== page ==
Chongqing to build park

By Chen Yang Source:Global Times Published: 2012-12-17 0:40:04

Chongqing plans to invest 3.5 billion yuan ($560 million) to build a Disney-style theme park based on a Chinese cartoon, the local government announced over the weekend.

The government of Chongqing's Hechuan district signed a cooperation agreement with a local property company Saturday to develop the theme park project. The park, which will cover 500 hectares in the district in the northern part of Chongqing, is projected to open in 2016.

"We have learned from Disneyland's business model and will fill the theme park with animated characters and scenery from the Chinese-produced 3D cartoon Xiha Youji," Hu Yigang, producer of the cartoon, told the local Chongqing Business News Saturday. He also has future plans to build more such theme parks in 10 provinces across the country.

Amid the economic downturn in China, many local governments are trying to attract investment by approving theme park projects. Nanjing, capital of Jiangsu Province, plans to build a fairy-tale-themed amusement park in 2014. An 18-billion-yuan park featuring roller coasters and a 4D movie theater will be launched in Xi'an, capital of Shaanxi Province.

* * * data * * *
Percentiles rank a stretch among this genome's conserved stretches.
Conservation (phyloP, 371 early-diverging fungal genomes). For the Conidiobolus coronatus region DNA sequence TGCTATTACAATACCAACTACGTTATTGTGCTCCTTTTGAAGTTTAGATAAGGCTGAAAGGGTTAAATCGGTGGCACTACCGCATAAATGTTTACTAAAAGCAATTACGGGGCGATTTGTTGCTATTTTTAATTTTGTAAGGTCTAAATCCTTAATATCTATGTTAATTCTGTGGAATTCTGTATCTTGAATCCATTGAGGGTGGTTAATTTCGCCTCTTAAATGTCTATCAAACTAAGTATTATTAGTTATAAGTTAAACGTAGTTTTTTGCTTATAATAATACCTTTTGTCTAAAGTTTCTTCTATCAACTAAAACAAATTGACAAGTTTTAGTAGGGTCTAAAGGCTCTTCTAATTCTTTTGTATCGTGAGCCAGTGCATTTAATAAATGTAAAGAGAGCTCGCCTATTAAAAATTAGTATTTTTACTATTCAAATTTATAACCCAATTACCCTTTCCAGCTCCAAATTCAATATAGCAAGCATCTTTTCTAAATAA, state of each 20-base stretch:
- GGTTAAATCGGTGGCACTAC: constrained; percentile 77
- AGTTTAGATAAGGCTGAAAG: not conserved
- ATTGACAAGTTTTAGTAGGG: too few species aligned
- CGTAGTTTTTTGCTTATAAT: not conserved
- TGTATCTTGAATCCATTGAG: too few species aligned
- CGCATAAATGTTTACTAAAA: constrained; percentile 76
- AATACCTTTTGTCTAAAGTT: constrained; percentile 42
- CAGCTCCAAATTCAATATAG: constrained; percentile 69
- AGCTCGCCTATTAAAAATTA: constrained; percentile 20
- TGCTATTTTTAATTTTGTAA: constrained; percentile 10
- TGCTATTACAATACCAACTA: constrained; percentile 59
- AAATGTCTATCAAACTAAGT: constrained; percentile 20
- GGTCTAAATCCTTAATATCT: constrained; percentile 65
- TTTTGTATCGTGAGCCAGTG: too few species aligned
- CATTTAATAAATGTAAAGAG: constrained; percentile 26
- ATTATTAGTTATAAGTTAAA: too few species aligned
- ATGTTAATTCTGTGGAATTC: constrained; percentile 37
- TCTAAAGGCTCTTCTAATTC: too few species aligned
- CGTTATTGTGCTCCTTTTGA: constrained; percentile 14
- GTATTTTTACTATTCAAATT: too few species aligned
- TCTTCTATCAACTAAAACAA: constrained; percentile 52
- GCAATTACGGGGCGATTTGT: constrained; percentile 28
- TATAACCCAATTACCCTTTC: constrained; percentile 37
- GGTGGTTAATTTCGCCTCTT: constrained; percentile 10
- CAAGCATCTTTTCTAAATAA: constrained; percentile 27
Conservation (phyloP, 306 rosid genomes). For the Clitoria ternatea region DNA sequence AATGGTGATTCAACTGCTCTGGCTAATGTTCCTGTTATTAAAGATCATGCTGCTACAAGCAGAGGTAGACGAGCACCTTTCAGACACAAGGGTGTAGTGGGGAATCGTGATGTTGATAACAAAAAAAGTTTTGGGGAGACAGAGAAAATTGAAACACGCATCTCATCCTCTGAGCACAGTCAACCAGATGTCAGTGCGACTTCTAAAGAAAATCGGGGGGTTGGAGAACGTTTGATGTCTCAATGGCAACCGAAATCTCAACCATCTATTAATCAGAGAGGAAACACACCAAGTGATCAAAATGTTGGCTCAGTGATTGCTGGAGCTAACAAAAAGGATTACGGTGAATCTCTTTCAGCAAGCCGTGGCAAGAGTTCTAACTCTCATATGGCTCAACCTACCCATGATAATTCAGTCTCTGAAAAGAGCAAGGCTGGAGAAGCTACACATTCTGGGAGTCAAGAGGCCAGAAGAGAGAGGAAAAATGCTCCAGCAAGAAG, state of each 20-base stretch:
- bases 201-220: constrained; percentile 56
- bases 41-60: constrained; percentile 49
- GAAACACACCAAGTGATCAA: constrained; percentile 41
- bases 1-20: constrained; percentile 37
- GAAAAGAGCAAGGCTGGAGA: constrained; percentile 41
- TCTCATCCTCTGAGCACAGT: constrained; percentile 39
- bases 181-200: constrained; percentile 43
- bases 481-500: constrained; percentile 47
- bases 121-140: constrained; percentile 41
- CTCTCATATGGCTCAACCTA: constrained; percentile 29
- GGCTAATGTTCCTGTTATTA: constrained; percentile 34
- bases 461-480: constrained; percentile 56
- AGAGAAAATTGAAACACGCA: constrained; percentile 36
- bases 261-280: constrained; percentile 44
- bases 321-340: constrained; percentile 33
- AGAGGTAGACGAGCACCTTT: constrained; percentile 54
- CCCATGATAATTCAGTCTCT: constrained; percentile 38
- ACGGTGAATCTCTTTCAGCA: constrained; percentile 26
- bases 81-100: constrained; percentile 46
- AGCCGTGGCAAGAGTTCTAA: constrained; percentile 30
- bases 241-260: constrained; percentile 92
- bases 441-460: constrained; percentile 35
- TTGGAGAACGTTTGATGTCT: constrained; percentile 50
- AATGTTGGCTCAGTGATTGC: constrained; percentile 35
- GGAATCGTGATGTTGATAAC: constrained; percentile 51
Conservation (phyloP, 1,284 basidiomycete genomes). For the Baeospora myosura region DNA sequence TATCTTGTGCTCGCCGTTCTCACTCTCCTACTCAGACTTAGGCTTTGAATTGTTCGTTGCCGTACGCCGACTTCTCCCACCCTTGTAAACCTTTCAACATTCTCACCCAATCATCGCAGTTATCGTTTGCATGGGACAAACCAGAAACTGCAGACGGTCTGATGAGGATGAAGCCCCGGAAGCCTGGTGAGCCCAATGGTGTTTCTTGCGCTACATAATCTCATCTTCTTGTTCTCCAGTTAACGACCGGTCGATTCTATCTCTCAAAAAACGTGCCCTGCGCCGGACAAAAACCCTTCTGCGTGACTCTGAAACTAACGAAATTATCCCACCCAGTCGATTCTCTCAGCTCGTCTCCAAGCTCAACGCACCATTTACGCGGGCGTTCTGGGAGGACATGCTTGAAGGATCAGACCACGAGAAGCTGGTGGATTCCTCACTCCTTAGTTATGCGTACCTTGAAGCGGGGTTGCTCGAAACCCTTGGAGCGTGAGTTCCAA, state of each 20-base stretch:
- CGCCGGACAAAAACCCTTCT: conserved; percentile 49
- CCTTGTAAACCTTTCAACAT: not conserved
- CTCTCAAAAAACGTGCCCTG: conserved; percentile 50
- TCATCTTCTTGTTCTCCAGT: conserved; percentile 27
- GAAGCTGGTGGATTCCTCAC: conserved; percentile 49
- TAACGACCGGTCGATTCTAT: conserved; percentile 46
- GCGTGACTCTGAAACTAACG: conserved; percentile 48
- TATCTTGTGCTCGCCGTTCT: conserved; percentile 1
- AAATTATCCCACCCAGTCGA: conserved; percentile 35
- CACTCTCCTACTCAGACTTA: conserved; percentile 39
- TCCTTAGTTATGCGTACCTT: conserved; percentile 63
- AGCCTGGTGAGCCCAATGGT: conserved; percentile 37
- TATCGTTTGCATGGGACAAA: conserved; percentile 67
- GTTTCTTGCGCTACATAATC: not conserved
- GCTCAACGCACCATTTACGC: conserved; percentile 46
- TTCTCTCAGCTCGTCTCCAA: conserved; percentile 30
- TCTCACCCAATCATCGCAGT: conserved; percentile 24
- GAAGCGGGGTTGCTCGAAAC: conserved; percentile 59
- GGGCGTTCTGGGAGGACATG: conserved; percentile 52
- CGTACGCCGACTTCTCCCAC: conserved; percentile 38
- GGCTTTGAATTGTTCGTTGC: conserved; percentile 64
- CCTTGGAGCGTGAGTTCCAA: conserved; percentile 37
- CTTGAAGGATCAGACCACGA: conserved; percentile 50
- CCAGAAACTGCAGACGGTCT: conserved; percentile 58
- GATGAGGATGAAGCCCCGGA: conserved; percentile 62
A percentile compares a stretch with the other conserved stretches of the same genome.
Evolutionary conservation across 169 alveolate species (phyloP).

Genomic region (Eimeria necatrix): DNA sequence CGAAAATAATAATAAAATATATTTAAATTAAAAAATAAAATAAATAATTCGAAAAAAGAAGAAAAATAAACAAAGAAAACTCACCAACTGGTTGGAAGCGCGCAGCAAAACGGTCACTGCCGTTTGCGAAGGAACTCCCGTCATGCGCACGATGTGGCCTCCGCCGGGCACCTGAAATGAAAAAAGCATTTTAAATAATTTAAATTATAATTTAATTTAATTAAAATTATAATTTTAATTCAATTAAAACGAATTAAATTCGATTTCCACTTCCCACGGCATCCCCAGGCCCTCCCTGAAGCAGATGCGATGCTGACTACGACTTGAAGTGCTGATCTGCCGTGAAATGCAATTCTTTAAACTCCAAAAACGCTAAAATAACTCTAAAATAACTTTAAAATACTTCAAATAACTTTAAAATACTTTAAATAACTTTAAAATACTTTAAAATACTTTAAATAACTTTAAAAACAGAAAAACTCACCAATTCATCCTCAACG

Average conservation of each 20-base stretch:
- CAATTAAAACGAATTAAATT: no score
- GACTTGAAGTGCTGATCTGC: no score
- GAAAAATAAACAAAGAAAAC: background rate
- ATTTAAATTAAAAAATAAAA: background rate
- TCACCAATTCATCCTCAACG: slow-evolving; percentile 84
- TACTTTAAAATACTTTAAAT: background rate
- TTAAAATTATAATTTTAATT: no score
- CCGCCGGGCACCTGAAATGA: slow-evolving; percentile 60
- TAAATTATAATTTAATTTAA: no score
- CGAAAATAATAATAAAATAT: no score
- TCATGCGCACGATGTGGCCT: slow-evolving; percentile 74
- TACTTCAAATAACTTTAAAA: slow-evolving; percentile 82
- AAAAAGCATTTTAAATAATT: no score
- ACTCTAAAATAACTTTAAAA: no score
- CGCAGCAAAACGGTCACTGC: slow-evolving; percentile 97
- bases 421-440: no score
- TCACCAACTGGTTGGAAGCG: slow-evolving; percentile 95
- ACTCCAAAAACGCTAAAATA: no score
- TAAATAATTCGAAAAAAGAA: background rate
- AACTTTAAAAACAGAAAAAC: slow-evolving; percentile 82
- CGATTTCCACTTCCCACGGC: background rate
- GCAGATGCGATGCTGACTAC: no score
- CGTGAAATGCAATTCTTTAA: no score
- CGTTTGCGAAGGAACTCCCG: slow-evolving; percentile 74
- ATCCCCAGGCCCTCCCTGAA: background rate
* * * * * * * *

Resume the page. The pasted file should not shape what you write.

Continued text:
There are also ongoing foreign-invested projects, such as Disneyland Park in Shanghai, a Hello Kitty theme park in Anji, Zhejiang Province and an Angry Birds theme park in Haining, Zhejiang Province.

Currently there are more than 2,500 theme parks in China, but experts say most of them are operating at a loss. "Theme park operators can't depend on earning back their investments through ticket sales alone," Zhao Huanyan, chief consultant at SAO Hotel Solution Consulting in Shanghai, told the Global Times Sunday. He noted that even Disney relies on selling derivatives for profits.

"Domestic theme parks are competing with each other, but they're very homogeneous, as developers mainly import amusement equipment from abroad," Dong Guanzhi, a tourism professor at Jinan University, told the Global Times Sunday.

Zhao said that instead of earning profits from theme park operation, many real estate developers aim to make money by using theme park approvals to build commercial property projects such as hotels and shopping complexes under the same name.

In August 2011, the National Development and Reform Commission (NDRC), China's top economic planning agency, banned local governments from approving theme park plans larger than 20 hectares or with total investment of more than 500 million yuan.

"The NDRC's rules mainly focus on theme park projects that occupy large areas of farmland or depend largely on bank loans," Dong said. "But in practice, local governments can dodge the regulation by approving theme parks but calling them cultural industry parks, which are promoted in the country's 12th five-year plan (2011-15) for cultural industry."

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